Commodity groups abound, but system works

Western Canada has an array of commissions, boards and councils representing all the crops we grow. Not surprisingly, there are always changes afoot in this complicated jigsaw puzzle.

Many producers wonder why we have so many organizations and what exactly they all accomplish.

The way legislation works in Canada, it’s very difficult to establish multi-province producer organizations if they’re funded by check-off levies. That’s why we have triplicate organizations in Western Canada for crops like canola, wheat, barley, pulse crops and oats.

Take a look at canola, where producers are represented by the Alberta Canola Producers Commission, SaskCanola and Manitoba Canola Growers. Each has its own checkoff.

There’s also a Canadian Canola Growers Association, which includes representation from the three prairie canola organizations as well as British Columbia and Ontario. The CCGA is best known for administering the cash advance program, but it also does a great deal of policy related work.

To link canola growers with grain handlers, exporters, crushers and life science companies into an organization representing the entire value chain, there’s the Canola Council of Canada. One of the major funders, Richardson International, has just pulled out, leaving a reported funding gap of $1 million a year.

The risk now is that others could follow. The bean counters within the other big grain companies will hate to see a competitor with a cost advantage in the marketplace, even if it’s small in the overall analysis.

Meanwhile, the Flax Council of Canada has closed its headquarters. Acreage has been declining, particularly in Manitoba. Once the powerhouse of Canadian flax production, Manitoba harvested only 55,000 acres last year.

Alberta is now larger than Manitoba at 85,000 acres with the majority of the flax crop (890,000 acres) in Saskatchewan. Changing dynamics in the industry contributed to the demise of the council.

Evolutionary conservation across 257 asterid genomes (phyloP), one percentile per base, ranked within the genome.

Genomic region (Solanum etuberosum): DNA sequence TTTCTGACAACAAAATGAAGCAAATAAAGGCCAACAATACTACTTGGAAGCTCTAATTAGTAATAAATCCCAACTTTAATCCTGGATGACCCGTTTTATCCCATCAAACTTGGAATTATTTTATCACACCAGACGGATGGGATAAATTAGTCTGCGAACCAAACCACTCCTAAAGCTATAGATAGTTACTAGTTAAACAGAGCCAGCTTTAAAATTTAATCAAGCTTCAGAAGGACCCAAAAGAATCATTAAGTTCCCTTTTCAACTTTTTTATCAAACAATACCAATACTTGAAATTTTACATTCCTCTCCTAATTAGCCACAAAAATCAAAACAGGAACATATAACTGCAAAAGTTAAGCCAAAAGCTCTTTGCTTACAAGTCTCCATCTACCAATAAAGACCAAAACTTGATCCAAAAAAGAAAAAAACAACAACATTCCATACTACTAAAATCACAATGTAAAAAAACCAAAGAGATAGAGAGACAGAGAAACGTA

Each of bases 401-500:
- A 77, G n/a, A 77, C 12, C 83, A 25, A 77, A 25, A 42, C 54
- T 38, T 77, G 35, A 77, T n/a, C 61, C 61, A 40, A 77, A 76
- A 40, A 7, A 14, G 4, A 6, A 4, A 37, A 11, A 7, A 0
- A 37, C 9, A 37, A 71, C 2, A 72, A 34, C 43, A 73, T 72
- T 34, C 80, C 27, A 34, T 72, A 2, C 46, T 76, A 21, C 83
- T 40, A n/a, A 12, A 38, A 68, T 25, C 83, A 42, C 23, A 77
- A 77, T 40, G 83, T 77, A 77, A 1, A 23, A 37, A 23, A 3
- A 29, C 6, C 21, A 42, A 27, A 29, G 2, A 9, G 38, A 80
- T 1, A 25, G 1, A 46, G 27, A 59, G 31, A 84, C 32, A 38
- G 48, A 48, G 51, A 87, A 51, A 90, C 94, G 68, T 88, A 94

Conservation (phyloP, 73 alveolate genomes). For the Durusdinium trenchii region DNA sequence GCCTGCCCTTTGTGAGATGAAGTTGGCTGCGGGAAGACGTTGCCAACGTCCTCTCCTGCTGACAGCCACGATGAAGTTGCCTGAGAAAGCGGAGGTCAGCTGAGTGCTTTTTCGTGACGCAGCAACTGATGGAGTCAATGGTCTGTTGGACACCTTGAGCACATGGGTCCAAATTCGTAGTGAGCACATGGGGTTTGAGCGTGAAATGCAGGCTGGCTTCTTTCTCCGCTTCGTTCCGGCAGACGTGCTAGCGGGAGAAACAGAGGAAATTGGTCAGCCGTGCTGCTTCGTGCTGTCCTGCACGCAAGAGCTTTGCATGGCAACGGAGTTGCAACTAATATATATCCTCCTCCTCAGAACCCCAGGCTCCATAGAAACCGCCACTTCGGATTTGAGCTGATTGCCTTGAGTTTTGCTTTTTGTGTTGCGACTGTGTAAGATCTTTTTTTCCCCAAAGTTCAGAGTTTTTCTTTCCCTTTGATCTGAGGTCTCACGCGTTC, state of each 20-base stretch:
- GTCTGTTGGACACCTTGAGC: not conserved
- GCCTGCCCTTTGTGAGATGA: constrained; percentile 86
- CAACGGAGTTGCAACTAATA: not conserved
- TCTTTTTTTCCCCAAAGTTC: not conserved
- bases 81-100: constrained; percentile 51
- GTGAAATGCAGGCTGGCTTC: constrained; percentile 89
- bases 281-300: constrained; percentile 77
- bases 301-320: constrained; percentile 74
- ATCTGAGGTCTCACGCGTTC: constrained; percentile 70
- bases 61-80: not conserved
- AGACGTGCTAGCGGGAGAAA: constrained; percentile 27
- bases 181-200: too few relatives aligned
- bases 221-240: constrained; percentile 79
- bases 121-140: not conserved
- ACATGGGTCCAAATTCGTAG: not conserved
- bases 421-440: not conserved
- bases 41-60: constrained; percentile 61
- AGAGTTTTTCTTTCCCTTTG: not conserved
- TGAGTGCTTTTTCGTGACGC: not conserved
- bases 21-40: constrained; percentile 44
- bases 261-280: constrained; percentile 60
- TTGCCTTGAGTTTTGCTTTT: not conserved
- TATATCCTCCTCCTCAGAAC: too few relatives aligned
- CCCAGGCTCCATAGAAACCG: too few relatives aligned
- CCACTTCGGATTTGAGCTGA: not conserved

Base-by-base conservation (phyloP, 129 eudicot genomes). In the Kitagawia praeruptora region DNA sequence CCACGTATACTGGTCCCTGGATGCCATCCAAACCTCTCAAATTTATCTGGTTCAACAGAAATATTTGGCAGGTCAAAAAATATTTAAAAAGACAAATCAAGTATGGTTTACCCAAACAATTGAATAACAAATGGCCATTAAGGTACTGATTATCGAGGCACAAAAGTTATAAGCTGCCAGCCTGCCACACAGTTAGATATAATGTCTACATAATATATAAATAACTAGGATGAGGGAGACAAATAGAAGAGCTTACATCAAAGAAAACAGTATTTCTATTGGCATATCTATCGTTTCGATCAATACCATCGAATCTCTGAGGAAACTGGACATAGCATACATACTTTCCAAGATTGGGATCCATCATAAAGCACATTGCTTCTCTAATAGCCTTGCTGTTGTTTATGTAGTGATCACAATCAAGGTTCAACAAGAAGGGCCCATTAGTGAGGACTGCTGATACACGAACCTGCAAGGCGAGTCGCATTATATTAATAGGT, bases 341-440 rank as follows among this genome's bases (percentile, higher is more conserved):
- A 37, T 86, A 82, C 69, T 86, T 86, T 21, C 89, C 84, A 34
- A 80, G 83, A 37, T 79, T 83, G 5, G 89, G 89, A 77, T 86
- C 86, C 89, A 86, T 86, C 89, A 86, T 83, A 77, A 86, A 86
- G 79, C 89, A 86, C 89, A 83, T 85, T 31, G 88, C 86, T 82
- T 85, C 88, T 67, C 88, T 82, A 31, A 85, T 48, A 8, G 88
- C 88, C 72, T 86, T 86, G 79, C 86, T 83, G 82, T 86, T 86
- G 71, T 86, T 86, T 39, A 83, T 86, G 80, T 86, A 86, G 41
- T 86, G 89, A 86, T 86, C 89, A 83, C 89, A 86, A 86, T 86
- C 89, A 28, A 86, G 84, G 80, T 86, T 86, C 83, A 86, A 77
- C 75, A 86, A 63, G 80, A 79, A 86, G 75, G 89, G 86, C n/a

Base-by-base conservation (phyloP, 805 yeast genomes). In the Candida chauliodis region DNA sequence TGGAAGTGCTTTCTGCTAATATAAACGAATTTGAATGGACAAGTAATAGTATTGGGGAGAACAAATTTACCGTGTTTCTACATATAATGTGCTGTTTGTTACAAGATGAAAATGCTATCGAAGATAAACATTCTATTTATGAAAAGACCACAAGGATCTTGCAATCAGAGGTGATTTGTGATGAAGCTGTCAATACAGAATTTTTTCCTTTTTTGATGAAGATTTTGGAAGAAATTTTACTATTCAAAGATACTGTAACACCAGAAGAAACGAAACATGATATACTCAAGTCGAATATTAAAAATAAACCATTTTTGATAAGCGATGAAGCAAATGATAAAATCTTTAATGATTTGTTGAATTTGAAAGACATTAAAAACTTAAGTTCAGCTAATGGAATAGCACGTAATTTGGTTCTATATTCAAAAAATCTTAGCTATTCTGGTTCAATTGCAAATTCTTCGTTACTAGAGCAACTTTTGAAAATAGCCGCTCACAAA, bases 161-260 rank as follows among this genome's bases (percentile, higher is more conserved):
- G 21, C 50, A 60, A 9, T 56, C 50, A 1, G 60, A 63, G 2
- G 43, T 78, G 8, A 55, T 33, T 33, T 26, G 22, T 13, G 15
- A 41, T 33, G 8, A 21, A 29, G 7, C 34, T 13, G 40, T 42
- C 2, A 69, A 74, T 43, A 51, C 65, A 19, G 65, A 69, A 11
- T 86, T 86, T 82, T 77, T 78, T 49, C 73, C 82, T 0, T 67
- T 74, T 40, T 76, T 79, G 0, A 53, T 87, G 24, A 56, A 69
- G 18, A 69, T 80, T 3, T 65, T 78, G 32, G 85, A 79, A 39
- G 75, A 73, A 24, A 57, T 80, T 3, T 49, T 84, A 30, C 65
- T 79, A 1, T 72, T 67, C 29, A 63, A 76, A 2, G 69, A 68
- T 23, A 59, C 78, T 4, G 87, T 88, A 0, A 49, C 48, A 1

Meanwhile, Pulse Canada is a national organization supported by grower groups and industry, which in addition to promoting pulse crops, has also spearheaded railway performance monitoring.

To their credit, the prairie wheat and barley commissions collaborate on many research projects. However, SaskWheat has steadfastly refused to join Cereals Canada, apparently believing that farmers shouldn’t get too cozy with industry players. It’ll be interesting to see if the recent executive change at SaskWheat will lead to a different viewpoint.

Although it doesn’t get much media attention and operates on a relatively tiny budget, there’s also the Canada Grains Council, which works to address issues of overriding concern to the entire industry.

Discussions are underway in Manitoba to amalgamate five commodity groups representing corn, wheat and barley, flax, pulse and soybeans, and flax. Director representation and board governance are among the issues being debated.

In theory, we would appear to have too many crop commodity organizations, and if they can at least be amalgamated within provinces, it would seem to make sense. However, as someone involved with a couple of small commissions in Saskatchewan, there’s a worry that the needs of small acreage crops could be lost if they’re lumped with bigger cousins.

The organizational chart for the groups involved in crop research, promotion and marketing will continue to change and adjust, but major structural changes seem unlikely. The maze of crop groups can be confusing, but the system actually works rather well most of the time.

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